Fishing with magnets, also known as magnetic fishing, is the act of searching external waters for magnetic objects that are available to be triggered with a strong neodymium magnet.
This hobby, which is a combination of environmentalism and treasure hunting, has grown rapidly in the UK and the US in recent years and requires almost no technical knowledge to begin with. The only equipment needed for magnetic fishing is a powerful magnet with a loop or an eye attached to it, a strong rope, a pair of gloves and something to put any metal object you can find.
The magnets used are strong enough to remove large debris such as discarded bicycles and water body car rims, but many who devote themselves to the hobby hope to find rare and valuable items, including historical relics and modern appliances. Magnet recovery tools are specially designed to recover items that are lost at the bottom of bodies of water, with rivers, lakes and streams being typical places for fish magnets. Canals are also a popular spot for fish magnets, due to the large number of items casually discarded in them over the past few centuries.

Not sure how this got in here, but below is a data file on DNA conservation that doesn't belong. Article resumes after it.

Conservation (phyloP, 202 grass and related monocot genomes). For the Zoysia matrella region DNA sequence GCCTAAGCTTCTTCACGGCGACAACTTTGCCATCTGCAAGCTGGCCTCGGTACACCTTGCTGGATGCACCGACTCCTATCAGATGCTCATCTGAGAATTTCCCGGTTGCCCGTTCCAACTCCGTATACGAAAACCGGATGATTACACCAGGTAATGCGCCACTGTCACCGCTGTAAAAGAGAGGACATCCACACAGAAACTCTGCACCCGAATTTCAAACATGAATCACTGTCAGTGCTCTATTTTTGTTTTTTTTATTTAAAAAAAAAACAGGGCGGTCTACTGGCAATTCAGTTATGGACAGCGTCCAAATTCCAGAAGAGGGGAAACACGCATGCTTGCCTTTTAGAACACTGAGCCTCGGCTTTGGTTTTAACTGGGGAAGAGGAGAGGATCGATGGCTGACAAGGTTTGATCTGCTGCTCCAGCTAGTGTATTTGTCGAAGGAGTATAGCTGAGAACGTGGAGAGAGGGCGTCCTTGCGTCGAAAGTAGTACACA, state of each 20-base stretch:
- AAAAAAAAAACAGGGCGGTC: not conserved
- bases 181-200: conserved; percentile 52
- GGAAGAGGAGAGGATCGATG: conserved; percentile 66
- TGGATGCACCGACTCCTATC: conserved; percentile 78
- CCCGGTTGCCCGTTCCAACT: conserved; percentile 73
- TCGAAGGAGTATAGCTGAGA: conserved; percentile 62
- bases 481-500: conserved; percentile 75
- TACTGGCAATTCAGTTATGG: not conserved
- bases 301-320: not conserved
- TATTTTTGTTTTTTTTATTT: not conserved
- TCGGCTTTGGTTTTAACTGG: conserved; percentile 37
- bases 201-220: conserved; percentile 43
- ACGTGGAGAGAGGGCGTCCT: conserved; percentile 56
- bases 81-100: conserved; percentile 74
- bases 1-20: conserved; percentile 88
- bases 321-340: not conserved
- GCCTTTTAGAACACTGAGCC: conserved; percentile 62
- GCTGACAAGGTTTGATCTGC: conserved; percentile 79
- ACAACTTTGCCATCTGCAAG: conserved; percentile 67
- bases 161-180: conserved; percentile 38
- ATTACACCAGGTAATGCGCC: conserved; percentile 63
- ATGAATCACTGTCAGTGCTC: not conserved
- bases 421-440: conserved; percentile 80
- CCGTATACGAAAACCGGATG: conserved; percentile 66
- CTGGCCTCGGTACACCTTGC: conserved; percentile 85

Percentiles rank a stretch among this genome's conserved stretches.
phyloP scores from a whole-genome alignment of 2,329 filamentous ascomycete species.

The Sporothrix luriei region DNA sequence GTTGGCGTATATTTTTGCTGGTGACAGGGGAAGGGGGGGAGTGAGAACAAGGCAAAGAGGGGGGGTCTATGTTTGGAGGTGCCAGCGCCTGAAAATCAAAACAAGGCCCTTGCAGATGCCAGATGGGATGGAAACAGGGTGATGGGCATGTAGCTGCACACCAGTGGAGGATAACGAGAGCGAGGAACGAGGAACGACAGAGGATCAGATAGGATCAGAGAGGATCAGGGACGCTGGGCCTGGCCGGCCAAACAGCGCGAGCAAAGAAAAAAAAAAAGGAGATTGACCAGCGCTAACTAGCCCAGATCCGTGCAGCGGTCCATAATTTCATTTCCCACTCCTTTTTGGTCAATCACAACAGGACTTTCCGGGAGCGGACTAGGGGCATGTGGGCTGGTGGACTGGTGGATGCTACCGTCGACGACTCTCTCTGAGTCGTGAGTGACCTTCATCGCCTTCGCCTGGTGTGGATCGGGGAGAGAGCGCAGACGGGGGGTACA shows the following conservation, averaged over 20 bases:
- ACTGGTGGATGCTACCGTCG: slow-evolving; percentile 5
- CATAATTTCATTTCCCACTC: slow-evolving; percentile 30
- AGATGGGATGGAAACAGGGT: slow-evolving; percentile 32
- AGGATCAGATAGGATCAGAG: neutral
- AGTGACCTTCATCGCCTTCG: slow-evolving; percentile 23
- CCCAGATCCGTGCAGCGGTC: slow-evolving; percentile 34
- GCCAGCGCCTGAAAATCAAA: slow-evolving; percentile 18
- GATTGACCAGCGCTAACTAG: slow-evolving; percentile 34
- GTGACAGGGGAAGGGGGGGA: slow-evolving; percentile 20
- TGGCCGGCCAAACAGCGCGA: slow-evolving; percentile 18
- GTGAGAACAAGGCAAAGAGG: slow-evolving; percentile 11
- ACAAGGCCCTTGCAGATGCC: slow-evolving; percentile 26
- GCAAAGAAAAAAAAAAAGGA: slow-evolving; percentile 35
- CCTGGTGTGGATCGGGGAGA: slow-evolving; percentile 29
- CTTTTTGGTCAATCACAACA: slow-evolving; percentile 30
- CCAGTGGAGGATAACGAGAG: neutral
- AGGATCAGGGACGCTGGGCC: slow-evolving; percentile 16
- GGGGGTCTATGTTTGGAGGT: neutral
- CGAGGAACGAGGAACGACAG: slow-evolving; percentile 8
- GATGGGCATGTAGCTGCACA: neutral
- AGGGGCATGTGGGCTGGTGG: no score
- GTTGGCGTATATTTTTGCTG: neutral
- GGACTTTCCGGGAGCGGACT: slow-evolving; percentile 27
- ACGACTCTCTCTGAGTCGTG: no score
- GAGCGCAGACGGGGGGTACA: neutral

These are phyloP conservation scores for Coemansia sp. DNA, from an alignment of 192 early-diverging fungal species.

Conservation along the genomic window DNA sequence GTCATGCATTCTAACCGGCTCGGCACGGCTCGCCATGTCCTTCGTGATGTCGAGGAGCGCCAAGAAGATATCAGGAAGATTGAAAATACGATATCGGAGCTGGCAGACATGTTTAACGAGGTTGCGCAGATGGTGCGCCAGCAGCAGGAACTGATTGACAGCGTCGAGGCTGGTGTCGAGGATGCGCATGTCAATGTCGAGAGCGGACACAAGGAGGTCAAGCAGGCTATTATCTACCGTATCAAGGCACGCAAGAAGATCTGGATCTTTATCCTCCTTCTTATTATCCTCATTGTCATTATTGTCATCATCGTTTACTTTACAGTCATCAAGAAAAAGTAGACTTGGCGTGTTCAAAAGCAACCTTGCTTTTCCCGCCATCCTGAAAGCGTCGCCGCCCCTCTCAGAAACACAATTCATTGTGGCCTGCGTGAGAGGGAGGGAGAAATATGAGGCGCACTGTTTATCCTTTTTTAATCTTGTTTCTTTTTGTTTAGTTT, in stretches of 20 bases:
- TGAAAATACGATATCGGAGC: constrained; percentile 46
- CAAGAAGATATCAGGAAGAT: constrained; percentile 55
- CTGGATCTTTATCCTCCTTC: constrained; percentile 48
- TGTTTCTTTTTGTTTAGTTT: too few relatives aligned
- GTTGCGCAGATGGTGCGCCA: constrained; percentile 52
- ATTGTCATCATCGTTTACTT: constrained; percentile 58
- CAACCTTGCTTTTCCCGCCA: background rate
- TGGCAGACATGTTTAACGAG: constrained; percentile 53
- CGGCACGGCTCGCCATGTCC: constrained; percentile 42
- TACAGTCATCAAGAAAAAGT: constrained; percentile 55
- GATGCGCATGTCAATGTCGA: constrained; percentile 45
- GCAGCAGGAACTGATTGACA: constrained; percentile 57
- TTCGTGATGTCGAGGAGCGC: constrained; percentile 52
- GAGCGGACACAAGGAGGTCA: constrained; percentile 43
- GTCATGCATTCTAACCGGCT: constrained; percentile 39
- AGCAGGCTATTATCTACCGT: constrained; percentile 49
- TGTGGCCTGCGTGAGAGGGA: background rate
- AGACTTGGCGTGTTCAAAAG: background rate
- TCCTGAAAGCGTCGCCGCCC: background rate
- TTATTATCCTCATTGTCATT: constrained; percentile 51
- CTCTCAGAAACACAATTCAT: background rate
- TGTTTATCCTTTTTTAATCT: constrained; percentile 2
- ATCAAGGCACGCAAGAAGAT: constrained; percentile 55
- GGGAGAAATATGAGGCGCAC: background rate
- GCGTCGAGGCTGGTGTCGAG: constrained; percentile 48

Historical relics such as ancient weapons were previously found by those who took part in this pastime and earlier this month and an unexploded World War II bomb was unearthed in Northamptonshire. In November last year, a woman fishing in Wales pulled a World War II bomb out of a canal, and in 2015 a boy pulled a World War II grenade that did not explode from London's Grand Union Canal, which posed risks to those involved.